survey conducted last year by the Center for Applied Research in the Apostolate at Georgetown University found that 72 percent of both male and female superiors of religious orders favour ordaining women as deacons. However, only 45 percent believe it will become a reality. Abraham is not in favor of ordaining women as deacons. 

Virginia Saldanha (Provided photo)

"Nuns are already doing the work of deacons and much more. With this tag they will only be more exploited and given lots more of duties with no recognition,"she said.

The concern is that even if women are made permanent diaconates they will not be given leadership positions or be involved in policy making in the church, said Abraham

Dr. Astrid Lobo Gajiwala from Mumbai, a theologian and activist, advisor to the Indian bishops on women's issues and medical ethics scholar, said,"We do not need deacons of either sex. It only leads to clericalism which is a scourge of the church." 

"As deacons, women would be at the bottom of the hierarchy and accountable to the clergy. This can be disastrous for women because already their service is often exploited and reduced to servitude.The workspace power coupled with spiritual power is a dangerous combination as we have seen in cases of clergy sexual abuse," she said.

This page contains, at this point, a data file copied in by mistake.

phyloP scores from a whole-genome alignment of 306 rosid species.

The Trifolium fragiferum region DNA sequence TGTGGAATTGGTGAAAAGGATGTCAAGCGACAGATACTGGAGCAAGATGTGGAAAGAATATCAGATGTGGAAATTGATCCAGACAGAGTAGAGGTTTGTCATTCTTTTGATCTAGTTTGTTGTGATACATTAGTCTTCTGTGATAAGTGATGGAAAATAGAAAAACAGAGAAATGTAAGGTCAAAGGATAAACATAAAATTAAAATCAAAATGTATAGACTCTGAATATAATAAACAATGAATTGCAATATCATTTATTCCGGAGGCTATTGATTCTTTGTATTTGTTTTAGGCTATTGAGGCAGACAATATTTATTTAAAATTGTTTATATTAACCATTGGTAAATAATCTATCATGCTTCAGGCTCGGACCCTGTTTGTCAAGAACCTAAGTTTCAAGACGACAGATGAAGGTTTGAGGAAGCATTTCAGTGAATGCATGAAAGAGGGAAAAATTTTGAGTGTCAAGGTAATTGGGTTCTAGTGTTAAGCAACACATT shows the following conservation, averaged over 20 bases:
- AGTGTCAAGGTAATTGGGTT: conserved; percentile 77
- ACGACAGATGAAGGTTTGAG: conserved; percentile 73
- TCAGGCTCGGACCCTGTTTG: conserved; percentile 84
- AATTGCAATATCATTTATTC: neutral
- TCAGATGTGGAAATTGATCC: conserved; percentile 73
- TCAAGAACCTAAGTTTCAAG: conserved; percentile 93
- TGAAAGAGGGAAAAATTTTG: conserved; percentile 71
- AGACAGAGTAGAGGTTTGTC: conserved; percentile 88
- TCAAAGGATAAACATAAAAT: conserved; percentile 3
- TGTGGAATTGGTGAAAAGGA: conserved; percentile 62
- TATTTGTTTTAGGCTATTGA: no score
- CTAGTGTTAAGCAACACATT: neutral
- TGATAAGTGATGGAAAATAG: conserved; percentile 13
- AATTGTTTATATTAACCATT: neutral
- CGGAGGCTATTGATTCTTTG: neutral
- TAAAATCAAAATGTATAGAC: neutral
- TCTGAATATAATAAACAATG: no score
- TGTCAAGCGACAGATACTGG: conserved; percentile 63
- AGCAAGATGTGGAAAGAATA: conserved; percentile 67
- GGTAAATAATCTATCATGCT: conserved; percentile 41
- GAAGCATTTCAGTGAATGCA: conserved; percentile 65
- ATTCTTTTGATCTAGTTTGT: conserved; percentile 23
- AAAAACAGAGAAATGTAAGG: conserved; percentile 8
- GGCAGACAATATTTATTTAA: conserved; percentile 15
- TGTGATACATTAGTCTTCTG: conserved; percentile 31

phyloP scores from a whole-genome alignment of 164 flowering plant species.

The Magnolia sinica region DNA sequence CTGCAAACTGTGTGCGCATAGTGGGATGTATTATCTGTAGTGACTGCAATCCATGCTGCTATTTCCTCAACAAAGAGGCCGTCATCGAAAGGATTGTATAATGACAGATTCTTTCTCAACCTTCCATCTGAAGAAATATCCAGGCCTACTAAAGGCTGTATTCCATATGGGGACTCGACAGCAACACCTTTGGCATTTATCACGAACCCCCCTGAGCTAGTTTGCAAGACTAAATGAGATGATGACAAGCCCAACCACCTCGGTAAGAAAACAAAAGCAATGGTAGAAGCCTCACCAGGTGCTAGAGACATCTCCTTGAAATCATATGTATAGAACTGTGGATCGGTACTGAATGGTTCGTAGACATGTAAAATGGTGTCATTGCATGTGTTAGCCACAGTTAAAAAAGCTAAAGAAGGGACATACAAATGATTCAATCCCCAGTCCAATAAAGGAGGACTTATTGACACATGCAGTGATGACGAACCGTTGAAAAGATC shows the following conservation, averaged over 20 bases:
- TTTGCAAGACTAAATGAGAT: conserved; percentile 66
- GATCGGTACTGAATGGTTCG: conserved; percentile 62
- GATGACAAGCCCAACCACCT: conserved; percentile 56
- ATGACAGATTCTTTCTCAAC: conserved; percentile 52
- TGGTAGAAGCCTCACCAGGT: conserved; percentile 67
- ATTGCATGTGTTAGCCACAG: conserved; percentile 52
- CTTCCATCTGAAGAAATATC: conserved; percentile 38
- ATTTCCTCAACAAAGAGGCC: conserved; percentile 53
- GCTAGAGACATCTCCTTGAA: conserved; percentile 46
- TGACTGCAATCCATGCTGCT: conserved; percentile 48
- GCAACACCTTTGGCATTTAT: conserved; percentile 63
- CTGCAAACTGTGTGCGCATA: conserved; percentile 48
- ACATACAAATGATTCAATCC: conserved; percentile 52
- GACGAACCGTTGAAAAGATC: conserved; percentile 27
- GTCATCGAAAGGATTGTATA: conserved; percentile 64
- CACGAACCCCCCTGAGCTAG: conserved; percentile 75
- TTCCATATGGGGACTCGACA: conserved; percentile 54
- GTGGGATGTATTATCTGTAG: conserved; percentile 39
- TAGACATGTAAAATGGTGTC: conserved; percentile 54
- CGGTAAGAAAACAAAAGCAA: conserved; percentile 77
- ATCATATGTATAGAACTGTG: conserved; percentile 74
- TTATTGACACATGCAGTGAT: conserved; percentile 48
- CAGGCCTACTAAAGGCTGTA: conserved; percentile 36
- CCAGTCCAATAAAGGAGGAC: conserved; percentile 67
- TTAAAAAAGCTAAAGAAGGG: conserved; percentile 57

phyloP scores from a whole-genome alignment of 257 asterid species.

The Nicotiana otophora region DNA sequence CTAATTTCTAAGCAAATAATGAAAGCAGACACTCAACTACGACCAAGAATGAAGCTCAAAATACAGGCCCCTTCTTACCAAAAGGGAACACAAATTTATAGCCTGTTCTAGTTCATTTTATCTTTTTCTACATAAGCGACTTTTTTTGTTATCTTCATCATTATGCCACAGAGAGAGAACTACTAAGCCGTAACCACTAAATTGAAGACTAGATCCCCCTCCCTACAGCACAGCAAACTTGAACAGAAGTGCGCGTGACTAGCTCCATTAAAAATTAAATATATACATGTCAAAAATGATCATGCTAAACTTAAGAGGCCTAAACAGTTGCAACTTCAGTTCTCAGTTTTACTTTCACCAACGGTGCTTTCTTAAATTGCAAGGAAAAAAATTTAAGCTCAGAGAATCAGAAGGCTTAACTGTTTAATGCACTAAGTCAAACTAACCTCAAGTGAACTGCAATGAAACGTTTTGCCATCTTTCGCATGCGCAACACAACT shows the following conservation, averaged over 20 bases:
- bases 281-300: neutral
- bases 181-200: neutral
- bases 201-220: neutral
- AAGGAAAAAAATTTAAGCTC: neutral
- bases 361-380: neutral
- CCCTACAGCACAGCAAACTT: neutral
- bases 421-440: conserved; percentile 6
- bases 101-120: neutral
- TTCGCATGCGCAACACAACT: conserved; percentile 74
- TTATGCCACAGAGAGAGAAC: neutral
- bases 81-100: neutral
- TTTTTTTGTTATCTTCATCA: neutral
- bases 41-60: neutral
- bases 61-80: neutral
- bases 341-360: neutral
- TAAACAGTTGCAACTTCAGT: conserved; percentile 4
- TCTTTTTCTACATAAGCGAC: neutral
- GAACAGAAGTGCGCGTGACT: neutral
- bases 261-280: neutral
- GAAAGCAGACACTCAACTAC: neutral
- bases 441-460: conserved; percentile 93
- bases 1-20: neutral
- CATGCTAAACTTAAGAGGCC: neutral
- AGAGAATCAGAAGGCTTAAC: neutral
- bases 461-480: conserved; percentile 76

Sr. Rekha M. Chennattu, superior general of the Religious of the Assumption, in her article  “Women in the Mission of the Church — An Interpretation of John 4," stated that: "There is a growing awareness among us today that women are not given their rightful place in Biblical exegesis and theology, and in the life and mission of the Church.

"This exclusion has been often justified by recourse to Scripture. It is generally accepted that reading Scripture is not neutral and interpreters are not free of presuppositions. Moreover some biblical texts themselves are indeed ideologically biased against women; and some texts are mistranslated and misinterpreted by the exegetes. Hence, the Bible has become an important source and legitimizer of excluding and alienating women from the mission of the Church." 

The Samaritan woman described in John 4 takes the initiative in the mission of proclaiming Jesus without looking for approval from anyone and without seeking the permission of anyone, she stated.